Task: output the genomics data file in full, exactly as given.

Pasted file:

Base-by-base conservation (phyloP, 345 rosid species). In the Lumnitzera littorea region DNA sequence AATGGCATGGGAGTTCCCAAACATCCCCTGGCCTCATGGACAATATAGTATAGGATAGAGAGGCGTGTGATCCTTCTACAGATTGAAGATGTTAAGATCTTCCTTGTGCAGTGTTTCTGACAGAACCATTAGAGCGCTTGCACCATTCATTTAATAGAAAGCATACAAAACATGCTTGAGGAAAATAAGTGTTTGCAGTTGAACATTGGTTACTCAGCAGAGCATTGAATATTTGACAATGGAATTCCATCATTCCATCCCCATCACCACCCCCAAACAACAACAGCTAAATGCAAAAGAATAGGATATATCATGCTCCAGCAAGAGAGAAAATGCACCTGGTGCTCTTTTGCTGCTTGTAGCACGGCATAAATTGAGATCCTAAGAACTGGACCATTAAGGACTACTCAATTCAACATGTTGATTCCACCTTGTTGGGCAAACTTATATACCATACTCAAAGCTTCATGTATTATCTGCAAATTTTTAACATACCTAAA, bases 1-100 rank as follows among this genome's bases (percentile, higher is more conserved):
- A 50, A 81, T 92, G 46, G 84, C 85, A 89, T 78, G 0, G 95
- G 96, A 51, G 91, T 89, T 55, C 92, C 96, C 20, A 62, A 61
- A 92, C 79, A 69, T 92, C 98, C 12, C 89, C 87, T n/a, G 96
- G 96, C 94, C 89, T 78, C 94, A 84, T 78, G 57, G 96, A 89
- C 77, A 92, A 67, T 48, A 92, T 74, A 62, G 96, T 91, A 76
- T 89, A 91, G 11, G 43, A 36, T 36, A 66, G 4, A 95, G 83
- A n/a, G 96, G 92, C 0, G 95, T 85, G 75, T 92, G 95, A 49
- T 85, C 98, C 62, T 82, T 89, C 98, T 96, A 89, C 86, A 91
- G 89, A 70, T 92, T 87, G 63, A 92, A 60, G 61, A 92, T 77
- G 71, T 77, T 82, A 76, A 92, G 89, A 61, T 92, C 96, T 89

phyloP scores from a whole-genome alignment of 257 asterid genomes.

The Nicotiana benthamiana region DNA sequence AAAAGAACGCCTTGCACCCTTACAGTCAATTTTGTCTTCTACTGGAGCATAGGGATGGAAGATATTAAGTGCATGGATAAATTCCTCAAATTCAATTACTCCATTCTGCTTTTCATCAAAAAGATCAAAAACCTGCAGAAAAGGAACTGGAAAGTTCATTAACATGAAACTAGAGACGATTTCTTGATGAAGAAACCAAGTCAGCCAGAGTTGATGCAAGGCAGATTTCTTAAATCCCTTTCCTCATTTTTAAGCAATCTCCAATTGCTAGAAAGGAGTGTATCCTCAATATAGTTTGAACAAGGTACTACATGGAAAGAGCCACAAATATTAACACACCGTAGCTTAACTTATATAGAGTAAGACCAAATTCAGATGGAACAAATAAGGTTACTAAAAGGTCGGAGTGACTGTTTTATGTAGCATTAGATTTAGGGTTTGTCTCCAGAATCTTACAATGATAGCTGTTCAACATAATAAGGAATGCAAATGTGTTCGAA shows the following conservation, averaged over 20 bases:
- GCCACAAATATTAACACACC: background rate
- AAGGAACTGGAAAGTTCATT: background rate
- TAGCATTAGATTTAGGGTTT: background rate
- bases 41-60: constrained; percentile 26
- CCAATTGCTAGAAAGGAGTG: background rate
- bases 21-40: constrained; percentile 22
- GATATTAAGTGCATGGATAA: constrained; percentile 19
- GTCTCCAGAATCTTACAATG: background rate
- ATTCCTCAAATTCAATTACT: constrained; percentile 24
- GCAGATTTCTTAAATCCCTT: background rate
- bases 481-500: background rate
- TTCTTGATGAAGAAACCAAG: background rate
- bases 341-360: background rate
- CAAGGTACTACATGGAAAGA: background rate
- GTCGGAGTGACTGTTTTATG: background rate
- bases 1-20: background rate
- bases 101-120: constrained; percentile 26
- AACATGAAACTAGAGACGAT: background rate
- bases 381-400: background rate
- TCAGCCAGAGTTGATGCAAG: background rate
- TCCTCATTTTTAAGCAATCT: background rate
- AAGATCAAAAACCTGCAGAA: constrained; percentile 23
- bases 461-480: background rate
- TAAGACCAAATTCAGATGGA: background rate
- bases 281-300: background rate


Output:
Base-by-base conservation (phyloP, 345 rosid species). In the Lumnitzera littorea region DNA sequence AATGGCATGGGAGTTCCCAAACATCCCCTGGCCTCATGGACAATATAGTATAGGATAGAGAGGCGTGTGATCCTTCTACAGATTGAAGATGTTAAGATCTTCCTTGTGCAGTGTTTCTGACAGAACCATTAGAGCGCTTGCACCATTCATTTAATAGAAAGCATACAAAACATGCTTGAGGAAAATAAGTGTTTGCAGTTGAACATTGGTTACTCAGCAGAGCATTGAATATTTGACAATGGAATTCCATCATTCCATCCCCATCACCACCCCCAAACAACAACAGCTAAATGCAAAAGAATAGGATATATCATGCTCCAGCAAGAGAGAAAATGCACCTGGTGCTCTTTTGCTGCTTGTAGCACGGCATAAATTGAGATCCTAAGAACTGGACCATTAAGGACTACTCAATTCAACATGTTGATTCCACCTTGTTGGGCAAACTTATATACCATACTCAAAGCTTCATGTATTATCTGCAAATTTTTAACATACCTAAA, bases 1-100 rank as follows among this genome's bases (percentile, higher is more conserved):
- A 50, A 81, T 92, G 46, G 84, C 85, A 89, T 78, G 0, G 95
- G 96, A 51, G 91, T 89, T 55, C 92, C 96, C 20, A 62, A 61
- A 92, C 79, A 69, T 92, C 98, C 12, C 89, C 87, T n/a, G 96
- G 96, C 94, C 89, T 78, C 94, A 84, T 78, G 57, G 96, A 89
- C 77, A 92, A 67, T 48, A 92, T 74, A 62, G 96, T 91, A 76
- T 89, A 91, G 11, G 43, A 36, T 36, A 66, G 4, A 95, G 83
- A n/a, G 96, G 92, C 0, G 95, T 85, G 75, T 92, G 95, A 49
- T 85, C 98, C 62, T 82, T 89, C 98, T 96, A 89, C 86, A 91
- G 89, A 70, T 92, T 87, G 63, A 92, A 60, G 61, A 92, T 77
- G 71, T 77, T 82, A 76, A 92, G 89, A 61, T 92, C 96, T 89

phyloP scores from a whole-genome alignment of 257 asterid genomes.

The Nicotiana benthamiana region DNA sequence AAAAGAACGCCTTGCACCCTTACAGTCAATTTTGTCTTCTACTGGAGCATAGGGATGGAAGATATTAAGTGCATGGATAAATTCCTCAAATTCAATTACTCCATTCTGCTTTTCATCAAAAAGATCAAAAACCTGCAGAAAAGGAACTGGAAAGTTCATTAACATGAAACTAGAGACGATTTCTTGATGAAGAAACCAAGTCAGCCAGAGTTGATGCAAGGCAGATTTCTTAAATCCCTTTCCTCATTTTTAAGCAATCTCCAATTGCTAGAAAGGAGTGTATCCTCAATATAGTTTGAACAAGGTACTACATGGAAAGAGCCACAAATATTAACACACCGTAGCTTAACTTATATAGAGTAAGACCAAATTCAGATGGAACAAATAAGGTTACTAAAAGGTCGGAGTGACTGTTTTATGTAGCATTAGATTTAGGGTTTGTCTCCAGAATCTTACAATGATAGCTGTTCAACATAATAAGGAATGCAAATGTGTTCGAA shows the following conservation, averaged over 20 bases:
- GCCACAAATATTAACACACC: background rate
- AAGGAACTGGAAAGTTCATT: background rate
- TAGCATTAGATTTAGGGTTT: background rate
- bases 41-60: constrained; percentile 26
- CCAATTGCTAGAAAGGAGTG: background rate
- bases 21-40: constrained; percentile 22
- GATATTAAGTGCATGGATAA: constrained; percentile 19
- GTCTCCAGAATCTTACAATG: background rate
- ATTCCTCAAATTCAATTACT: constrained; percentile 24
- GCAGATTTCTTAAATCCCTT: background rate
- bases 481-500: background rate
- TTCTTGATGAAGAAACCAAG: background rate
- bases 341-360: background rate
- CAAGGTACTACATGGAAAGA: background rate
- GTCGGAGTGACTGTTTTATG: background rate
- bases 1-20: background rate
- bases 101-120: constrained; percentile 26
- AACATGAAACTAGAGACGAT: background rate
- bases 381-400: background rate
- TCAGCCAGAGTTGATGCAAG: background rate
- TCCTCATTTTTAAGCAATCT: background rate
- AAGATCAAAAACCTGCAGAA: constrained; percentile 23
- bases 461-480: background rate
- TAAGACCAAATTCAGATGGA: background rate
- bases 281-300: background rate